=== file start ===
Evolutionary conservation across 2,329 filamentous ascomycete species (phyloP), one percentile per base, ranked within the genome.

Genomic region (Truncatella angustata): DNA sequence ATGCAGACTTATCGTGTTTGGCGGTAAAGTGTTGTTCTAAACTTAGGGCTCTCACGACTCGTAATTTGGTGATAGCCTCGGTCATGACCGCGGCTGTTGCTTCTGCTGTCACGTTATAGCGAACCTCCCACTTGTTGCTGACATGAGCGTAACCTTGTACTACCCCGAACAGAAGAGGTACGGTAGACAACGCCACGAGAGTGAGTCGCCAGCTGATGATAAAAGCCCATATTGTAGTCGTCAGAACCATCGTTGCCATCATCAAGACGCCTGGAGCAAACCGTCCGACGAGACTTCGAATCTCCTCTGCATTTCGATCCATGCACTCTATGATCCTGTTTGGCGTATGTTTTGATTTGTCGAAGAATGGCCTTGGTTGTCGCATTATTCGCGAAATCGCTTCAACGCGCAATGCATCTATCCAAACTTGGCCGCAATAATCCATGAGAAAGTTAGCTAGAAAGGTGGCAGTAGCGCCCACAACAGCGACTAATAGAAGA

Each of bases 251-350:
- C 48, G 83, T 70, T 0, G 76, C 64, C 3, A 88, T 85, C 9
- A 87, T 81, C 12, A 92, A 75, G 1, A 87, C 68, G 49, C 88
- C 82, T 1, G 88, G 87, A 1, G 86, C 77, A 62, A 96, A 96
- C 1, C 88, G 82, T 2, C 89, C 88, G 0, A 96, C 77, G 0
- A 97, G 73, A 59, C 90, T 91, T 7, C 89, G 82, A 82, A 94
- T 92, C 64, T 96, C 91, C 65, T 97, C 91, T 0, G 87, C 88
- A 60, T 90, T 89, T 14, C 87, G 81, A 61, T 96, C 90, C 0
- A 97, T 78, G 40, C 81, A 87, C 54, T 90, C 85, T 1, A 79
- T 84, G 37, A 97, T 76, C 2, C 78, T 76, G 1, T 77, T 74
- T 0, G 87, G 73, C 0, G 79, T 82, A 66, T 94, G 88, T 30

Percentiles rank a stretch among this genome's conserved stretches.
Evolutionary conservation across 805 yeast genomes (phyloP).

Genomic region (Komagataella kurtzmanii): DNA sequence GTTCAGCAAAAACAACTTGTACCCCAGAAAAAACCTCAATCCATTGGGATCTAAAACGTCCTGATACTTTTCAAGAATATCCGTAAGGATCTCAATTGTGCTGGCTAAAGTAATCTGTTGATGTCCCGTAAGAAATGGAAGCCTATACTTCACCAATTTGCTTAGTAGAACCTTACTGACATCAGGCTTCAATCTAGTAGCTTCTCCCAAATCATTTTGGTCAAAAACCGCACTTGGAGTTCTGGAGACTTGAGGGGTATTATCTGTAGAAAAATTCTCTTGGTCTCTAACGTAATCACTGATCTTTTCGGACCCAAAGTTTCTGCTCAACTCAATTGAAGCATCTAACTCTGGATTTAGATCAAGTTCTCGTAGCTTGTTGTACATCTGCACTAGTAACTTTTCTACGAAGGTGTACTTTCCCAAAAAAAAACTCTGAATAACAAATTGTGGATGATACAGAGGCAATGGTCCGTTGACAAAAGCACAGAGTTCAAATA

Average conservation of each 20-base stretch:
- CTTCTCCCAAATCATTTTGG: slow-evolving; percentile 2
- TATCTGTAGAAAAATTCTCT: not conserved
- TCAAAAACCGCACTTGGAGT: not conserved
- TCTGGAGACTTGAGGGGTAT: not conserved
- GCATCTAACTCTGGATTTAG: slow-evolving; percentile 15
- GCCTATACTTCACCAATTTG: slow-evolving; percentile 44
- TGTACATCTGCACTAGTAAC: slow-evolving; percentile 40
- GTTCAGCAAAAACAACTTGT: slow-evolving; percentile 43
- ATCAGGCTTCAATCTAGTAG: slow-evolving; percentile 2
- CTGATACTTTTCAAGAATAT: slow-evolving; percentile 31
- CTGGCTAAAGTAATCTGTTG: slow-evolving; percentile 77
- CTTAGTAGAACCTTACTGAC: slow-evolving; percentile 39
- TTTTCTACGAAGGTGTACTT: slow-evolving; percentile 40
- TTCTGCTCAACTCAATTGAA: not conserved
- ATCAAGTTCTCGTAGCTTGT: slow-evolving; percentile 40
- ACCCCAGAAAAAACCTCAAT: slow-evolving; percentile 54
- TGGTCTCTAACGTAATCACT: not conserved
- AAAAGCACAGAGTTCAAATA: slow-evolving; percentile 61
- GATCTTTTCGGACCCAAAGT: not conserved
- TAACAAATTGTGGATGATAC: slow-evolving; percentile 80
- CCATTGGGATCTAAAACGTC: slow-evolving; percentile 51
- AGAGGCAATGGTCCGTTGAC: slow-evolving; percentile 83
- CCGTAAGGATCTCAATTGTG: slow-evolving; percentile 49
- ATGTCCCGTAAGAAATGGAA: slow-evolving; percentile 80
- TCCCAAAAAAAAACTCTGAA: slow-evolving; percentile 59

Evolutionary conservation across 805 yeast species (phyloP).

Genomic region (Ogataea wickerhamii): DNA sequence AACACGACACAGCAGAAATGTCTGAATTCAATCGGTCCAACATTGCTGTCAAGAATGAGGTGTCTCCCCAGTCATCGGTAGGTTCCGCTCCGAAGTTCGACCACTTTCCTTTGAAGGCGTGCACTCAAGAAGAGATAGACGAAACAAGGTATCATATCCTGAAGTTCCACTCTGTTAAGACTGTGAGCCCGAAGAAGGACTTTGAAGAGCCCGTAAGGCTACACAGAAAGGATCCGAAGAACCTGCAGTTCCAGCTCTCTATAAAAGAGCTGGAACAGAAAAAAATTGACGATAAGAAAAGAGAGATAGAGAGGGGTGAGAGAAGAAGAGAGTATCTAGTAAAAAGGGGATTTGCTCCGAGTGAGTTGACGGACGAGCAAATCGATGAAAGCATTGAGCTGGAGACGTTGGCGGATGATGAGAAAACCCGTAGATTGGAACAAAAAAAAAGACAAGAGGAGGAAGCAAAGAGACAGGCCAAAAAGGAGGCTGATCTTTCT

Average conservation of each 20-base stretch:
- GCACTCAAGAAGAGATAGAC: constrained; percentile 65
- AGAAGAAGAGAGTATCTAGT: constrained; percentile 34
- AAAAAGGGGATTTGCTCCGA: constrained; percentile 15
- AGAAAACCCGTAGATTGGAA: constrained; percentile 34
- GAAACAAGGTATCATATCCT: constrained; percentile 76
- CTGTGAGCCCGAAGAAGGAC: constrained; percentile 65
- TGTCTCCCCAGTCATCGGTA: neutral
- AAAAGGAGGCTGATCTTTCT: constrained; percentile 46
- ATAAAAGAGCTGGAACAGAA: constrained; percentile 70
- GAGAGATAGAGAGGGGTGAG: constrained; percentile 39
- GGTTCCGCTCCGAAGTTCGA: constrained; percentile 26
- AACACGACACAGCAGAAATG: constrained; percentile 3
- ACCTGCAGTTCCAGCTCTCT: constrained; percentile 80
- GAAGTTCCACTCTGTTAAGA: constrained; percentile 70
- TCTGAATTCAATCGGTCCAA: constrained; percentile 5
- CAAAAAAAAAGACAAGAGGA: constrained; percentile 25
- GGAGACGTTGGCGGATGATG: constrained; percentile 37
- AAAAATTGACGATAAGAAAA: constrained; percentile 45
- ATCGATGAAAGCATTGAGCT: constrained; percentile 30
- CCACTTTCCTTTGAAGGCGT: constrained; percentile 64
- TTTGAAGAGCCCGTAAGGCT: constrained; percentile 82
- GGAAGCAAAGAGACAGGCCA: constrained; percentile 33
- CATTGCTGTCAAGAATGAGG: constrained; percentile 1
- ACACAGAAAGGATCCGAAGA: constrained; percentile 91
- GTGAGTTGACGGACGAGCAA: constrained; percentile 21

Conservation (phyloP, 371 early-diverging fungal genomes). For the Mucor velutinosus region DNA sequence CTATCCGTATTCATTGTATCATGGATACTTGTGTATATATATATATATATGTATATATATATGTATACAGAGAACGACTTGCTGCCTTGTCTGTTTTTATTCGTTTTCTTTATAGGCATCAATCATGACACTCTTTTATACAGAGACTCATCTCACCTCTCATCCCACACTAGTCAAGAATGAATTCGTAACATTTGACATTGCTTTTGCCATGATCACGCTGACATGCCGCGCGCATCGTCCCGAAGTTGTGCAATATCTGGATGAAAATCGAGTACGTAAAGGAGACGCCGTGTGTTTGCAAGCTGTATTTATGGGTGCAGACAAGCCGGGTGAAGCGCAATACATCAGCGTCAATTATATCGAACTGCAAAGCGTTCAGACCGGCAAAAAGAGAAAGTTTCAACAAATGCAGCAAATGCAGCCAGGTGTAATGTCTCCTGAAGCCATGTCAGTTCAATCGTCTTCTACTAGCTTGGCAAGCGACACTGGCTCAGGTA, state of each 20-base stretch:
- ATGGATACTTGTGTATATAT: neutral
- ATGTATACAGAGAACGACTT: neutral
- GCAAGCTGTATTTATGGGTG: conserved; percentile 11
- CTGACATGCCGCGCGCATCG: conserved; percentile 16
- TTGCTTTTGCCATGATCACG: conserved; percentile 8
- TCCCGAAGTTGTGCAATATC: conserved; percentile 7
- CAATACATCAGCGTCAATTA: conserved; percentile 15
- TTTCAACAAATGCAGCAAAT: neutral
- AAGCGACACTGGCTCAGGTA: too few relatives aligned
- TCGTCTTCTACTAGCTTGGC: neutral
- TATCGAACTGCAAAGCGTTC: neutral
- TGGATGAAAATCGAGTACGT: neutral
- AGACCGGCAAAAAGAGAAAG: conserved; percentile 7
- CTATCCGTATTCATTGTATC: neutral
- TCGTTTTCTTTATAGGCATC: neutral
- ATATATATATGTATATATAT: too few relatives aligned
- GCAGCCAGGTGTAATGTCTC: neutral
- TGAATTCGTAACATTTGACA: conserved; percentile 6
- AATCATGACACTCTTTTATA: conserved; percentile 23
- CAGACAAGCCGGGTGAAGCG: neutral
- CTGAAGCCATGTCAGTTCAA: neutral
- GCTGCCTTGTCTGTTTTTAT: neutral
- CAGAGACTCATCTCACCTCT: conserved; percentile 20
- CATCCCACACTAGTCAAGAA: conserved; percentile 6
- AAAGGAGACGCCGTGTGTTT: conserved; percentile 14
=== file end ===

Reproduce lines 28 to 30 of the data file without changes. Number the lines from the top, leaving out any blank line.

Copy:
- CTGGCTAAAGTAATCTGTTG: slow-evolving; percentile 77
- CTTAGTAGAACCTTACTGAC: slow-evolving; percentile 39
- TTTTCTACGAAGGTGTACTT: slow-evolving; percentile 40